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Of mice and men: what rodent populations can teach us about complex spatial dynamics

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  • H Couclelis

Abstract

Models of complex systems need not be themselves complex, let alone complicated. To illustrate this important point, a very simple cellular automaton model of rodent population dynamics is used to generate a wide variety of different spatiotemporal structures corresponding to different forms of equilibrium, cyclical, quasi-cyclical, and chaotic system behavior. The issue of complexity as it pertains to a number of different contemporary scientific fields is then discussed, and in particular its implications for prediction. The discussion ends with some general reflexions about modeling in human geography.

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  • H Couclelis, 1988. "Of mice and men: what rodent populations can teach us about complex spatial dynamics," Environment and Planning A, Pion Ltd, London, vol. 20(1), pages 99-109, January.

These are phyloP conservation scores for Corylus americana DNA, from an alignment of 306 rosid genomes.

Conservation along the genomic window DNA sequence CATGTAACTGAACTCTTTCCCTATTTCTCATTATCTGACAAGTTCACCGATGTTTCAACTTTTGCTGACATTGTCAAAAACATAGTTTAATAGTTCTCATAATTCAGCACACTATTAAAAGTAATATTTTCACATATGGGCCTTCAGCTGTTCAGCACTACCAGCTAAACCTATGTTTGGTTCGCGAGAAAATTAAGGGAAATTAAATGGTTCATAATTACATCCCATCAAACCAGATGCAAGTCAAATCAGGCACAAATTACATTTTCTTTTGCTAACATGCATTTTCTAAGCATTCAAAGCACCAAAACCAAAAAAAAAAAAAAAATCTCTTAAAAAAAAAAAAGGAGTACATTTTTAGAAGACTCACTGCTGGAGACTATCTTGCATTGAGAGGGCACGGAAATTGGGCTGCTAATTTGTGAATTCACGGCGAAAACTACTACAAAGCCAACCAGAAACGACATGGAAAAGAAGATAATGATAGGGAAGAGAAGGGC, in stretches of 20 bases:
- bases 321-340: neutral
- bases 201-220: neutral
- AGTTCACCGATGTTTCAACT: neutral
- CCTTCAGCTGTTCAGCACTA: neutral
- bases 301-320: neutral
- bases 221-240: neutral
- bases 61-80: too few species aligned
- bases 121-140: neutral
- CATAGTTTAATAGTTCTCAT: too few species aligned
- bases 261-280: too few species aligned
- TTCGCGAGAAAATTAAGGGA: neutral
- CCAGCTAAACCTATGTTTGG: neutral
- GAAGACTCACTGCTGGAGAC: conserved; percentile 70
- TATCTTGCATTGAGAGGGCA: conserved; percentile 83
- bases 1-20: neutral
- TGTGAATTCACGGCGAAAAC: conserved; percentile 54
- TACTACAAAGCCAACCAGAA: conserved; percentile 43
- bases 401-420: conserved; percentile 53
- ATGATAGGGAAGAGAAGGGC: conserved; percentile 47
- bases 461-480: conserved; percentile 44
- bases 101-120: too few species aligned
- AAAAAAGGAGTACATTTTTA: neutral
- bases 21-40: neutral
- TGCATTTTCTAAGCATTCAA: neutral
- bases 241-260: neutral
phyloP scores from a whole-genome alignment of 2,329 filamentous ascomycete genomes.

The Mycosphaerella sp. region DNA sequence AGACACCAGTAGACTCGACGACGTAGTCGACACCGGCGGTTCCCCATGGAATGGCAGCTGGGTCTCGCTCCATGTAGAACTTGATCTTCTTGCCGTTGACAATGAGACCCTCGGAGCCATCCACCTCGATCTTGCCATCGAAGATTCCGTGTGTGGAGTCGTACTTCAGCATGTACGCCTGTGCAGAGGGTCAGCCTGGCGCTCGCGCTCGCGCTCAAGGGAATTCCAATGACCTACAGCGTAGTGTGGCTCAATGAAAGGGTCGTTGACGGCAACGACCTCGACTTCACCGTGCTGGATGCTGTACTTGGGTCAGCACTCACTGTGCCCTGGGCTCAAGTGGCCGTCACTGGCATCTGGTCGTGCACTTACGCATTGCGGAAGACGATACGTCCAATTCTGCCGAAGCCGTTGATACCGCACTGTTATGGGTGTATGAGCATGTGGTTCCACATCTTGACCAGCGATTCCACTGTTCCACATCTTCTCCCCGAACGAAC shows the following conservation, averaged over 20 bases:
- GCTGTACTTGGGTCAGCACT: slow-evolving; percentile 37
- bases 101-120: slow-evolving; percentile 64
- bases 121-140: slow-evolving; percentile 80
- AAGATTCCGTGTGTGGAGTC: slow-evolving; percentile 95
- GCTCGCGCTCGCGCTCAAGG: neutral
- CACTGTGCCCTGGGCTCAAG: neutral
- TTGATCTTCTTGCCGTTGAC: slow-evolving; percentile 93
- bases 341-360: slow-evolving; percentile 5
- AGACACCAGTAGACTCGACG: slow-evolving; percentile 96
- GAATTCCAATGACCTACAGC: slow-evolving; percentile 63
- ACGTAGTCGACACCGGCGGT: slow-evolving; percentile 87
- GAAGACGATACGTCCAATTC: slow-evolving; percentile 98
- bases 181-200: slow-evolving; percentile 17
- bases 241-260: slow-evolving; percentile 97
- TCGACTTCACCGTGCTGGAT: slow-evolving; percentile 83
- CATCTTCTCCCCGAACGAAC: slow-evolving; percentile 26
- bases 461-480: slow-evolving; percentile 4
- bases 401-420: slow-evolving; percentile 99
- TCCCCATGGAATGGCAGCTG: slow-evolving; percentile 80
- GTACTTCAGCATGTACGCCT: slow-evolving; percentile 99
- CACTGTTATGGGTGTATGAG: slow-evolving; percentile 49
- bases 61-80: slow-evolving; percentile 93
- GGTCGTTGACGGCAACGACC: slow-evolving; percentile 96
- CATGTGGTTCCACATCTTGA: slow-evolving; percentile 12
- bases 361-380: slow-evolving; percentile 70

• Handle: RePEc:pio:envira:v:20:y:1988:i:1:p:99-109
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    1. repec:eee:ecomod:v:211:y:2008:i:1:p:169-181 is not listed on IDEAS
    2. Jose I. Barredo & Carlo Lavalle & Valentina Sagris & Guy Engelen, 2005. "Representing future urban and regional scenarios for flood hazard mitigation," ERSA conference papers ersa05p147, European Regional Science Association.
    3. Charles Perrings & David Stern, 2000. "Modelling Loss of Resilience in Agroecosystems: Rangelands in Botswana," Environmental & Resource Economics, Springer;European Association of Environmental and Resource Economists, vol. 16(2), pages 185-210, June.

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